baking pan
baking pan
oven
oven
food processor
food processor
baking pan
baking pan
oven
oven


Instructions

  1. Prepare the tomatoes. Adjust oven rack to lower-middle position and heat oven to 325 degrees f. Add 2 T. oil to a 13 x 9-inch nonreactive baking pan (such as glass or ceramic). Sprinkle half the garlic and half the basil over the bottom of the pan. Add the tomatoes to the pan and season lightly with salt. Sprinkle with the remaining garlic and basil. Drizzle with the remaining olive oil. Bake for 1 1/2 hours.
  2. For the breadcrumbs: While the tomatoes are baking, place the bread in a food processor and pulse to make breadcrumbs. Heat 1 T. olive oil in a small skillet over medium heat. Add the breadcrumbs and saute, stirring fairly constantly until browned and crisp, about 10 minutes. Set aside to cool completely. When cool add Parmesan, basil and parsley. Serve the breadcrumbs sprinkled on the tomatoes.

Read the detailed instructions on Foodista.com – The Cooking Encyclopedia Everyone Can Edit

Price Breakdown

Cost per Serving: $1.39
Ingredient
1 cup basil leaves
4 garlic cloves
2 tablespoons olive oil
¼ cups parmesan cheese
2 pounds tomatoes
1 slice white sandwich bread
Price
$0.94
$0.27
$0.33
$0.53
$3.41
$0.09
$5.57

Tips

Health Tips

  • Lycopene, the chemical in tomatoes that makes them red (and healthy), is fat soluble. This means eating tomatoes with a fat — say, avocado or olive oil?improves the body's ability to absorb the lycopene. Don't hesitate to include some healthy fats in this dish to get the most health benefits from the tomatoes!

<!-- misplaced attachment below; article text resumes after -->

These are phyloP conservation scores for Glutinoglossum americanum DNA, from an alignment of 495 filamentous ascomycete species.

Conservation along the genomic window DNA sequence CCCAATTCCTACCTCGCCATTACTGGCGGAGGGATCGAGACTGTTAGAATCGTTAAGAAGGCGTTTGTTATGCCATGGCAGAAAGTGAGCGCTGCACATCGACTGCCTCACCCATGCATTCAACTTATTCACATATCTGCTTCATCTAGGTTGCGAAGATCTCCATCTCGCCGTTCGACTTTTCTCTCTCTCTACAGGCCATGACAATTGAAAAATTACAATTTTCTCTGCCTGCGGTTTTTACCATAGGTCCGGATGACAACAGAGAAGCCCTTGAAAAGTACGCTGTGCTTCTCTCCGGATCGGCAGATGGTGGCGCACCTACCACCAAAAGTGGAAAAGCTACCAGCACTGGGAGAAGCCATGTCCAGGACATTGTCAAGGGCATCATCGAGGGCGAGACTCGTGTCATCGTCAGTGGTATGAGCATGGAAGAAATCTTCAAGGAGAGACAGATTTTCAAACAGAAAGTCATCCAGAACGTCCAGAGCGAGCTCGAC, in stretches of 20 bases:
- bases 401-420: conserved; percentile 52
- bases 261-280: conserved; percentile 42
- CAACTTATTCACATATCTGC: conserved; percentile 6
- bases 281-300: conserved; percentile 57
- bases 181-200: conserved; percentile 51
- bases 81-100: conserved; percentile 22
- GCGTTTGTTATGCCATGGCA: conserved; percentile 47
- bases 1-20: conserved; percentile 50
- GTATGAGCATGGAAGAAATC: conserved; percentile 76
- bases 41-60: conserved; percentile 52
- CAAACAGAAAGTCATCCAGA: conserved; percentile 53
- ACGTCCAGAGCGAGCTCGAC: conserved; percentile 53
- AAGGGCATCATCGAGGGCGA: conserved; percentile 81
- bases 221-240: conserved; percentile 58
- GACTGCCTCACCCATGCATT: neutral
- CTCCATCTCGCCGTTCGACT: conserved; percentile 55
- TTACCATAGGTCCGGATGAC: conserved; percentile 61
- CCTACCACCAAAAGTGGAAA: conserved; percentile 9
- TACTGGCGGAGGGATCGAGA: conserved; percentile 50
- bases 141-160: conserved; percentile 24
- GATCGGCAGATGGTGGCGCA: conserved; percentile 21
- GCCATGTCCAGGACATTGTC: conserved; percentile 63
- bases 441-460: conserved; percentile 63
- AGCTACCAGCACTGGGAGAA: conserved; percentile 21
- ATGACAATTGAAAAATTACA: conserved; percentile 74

• Before you pass up garlic because you don't want the bad breath that comes with it, keep in mind that the compounds that cause garlic breath also offer a lot of health benefits. Garlic has anti-inflammatory, antioxidant, antibacterial, and antiviral properties. If you really want to get the most health benefits out of your garlic, choose Spanish garlic, which contains the most allicin (one of garlic's most beneficial compounds).

  • You have probably heard by now that whole wheat bread is better for you than white bread. While this is true and definitely worth considering, you should be aware that all bread (especially your typical supermarket loaves) will raise your blood sugar and should be eaten in moderation.

  • If you're following a gluten-free diet, make sure your bread (and all other ingredients) is truly gluten free.

  • get more health tips

Price Tips

  • Fresh herbs can be expensive, so don't let them go to waste. If you have any leftovers, you might be able to freeze them. The Kitchn recommends freezing hardy herbs like rosemary and thyme in olive oil, while Better Homes and Gardens suggests using freezer bags to freeze basil, chives, mint, and more.